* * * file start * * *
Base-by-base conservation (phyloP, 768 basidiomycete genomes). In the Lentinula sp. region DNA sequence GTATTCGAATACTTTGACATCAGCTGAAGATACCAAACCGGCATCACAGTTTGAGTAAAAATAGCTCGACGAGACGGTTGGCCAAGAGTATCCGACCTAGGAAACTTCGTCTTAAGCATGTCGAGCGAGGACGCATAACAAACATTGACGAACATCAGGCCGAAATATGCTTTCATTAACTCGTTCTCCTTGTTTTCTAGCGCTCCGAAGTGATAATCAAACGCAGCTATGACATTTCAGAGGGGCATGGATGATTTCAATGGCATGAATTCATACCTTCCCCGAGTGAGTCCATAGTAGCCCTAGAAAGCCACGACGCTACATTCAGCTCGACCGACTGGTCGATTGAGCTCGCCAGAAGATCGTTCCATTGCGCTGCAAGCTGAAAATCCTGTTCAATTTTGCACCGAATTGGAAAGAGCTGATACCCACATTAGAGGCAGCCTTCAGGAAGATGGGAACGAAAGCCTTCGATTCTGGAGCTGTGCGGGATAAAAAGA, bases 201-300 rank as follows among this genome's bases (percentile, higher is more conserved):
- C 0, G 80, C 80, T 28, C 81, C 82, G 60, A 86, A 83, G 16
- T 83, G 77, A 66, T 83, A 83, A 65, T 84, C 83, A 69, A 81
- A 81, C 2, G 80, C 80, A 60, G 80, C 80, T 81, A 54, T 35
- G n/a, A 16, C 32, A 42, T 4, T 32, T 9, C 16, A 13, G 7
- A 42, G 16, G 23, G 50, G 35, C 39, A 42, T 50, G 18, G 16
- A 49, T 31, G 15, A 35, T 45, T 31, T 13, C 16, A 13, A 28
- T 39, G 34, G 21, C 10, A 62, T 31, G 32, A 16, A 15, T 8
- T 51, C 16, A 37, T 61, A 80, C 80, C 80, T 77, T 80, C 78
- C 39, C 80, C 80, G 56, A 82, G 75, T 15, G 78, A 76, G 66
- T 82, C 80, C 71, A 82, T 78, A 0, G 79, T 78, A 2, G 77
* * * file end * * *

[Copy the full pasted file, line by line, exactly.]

Base-by-base conservation (phyloP, 768 basidiomycete genomes). In the Lentinula sp. region DNA sequence GTATTCGAATACTTTGACATCAGCTGAAGATACCAAACCGGCATCACAGTTTGAGTAAAAATAGCTCGACGAGACGGTTGGCCAAGAGTATCCGACCTAGGAAACTTCGTCTTAAGCATGTCGAGCGAGGACGCATAACAAACATTGACGAACATCAGGCCGAAATATGCTTTCATTAACTCGTTCTCCTTGTTTTCTAGCGCTCCGAAGTGATAATCAAACGCAGCTATGACATTTCAGAGGGGCATGGATGATTTCAATGGCATGAATTCATACCTTCCCCGAGTGAGTCCATAGTAGCCCTAGAAAGCCACGACGCTACATTCAGCTCGACCGACTGGTCGATTGAGCTCGCCAGAAGATCGTTCCATTGCGCTGCAAGCTGAAAATCCTGTTCAATTTTGCACCGAATTGGAAAGAGCTGATACCCACATTAGAGGCAGCCTTCAGGAAGATGGGAACGAAAGCCTTCGATTCTGGAGCTGTGCGGGATAAAAAGA, bases 201-300 rank as follows among this genome's bases (percentile, higher is more conserved):
- C 0, G 80, C 80, T 28, C 81, C 82, G 60, A 86, A 83, G 16
- T 83, G 77, A 66, T 83, A 83, A 65, T 84, C 83, A 69, A 81
- A 81, C 2, G 80, C 80, A 60, G 80, C 80, T 81, A 54, T 35
- G n/a, A 16, C 32, A 42, T 4, T 32, T 9, C 16, A 13, G 7
- A 42, G 16, G 23, G 50, G 35, C 39, A 42, T 50, G 18, G 16
- A 49, T 31, G 15, A 35, T 45, T 31, T 13, C 16, A 13, A 28
- T 39, G 34, G 21, C 10, A 62, T 31, G 32, A 16, A 15, T 8
- T 51, C 16, A 37, T 61, A 80, C 80, C 80, T 77, T 80, C 78
- C 39, C 80, C 80, G 56, A 82, G 75, T 15, G 78, A 76, G 66
- T 82, C 80, C 71, A 82, T 78, A 0, G 79, T 78, A 2, G 77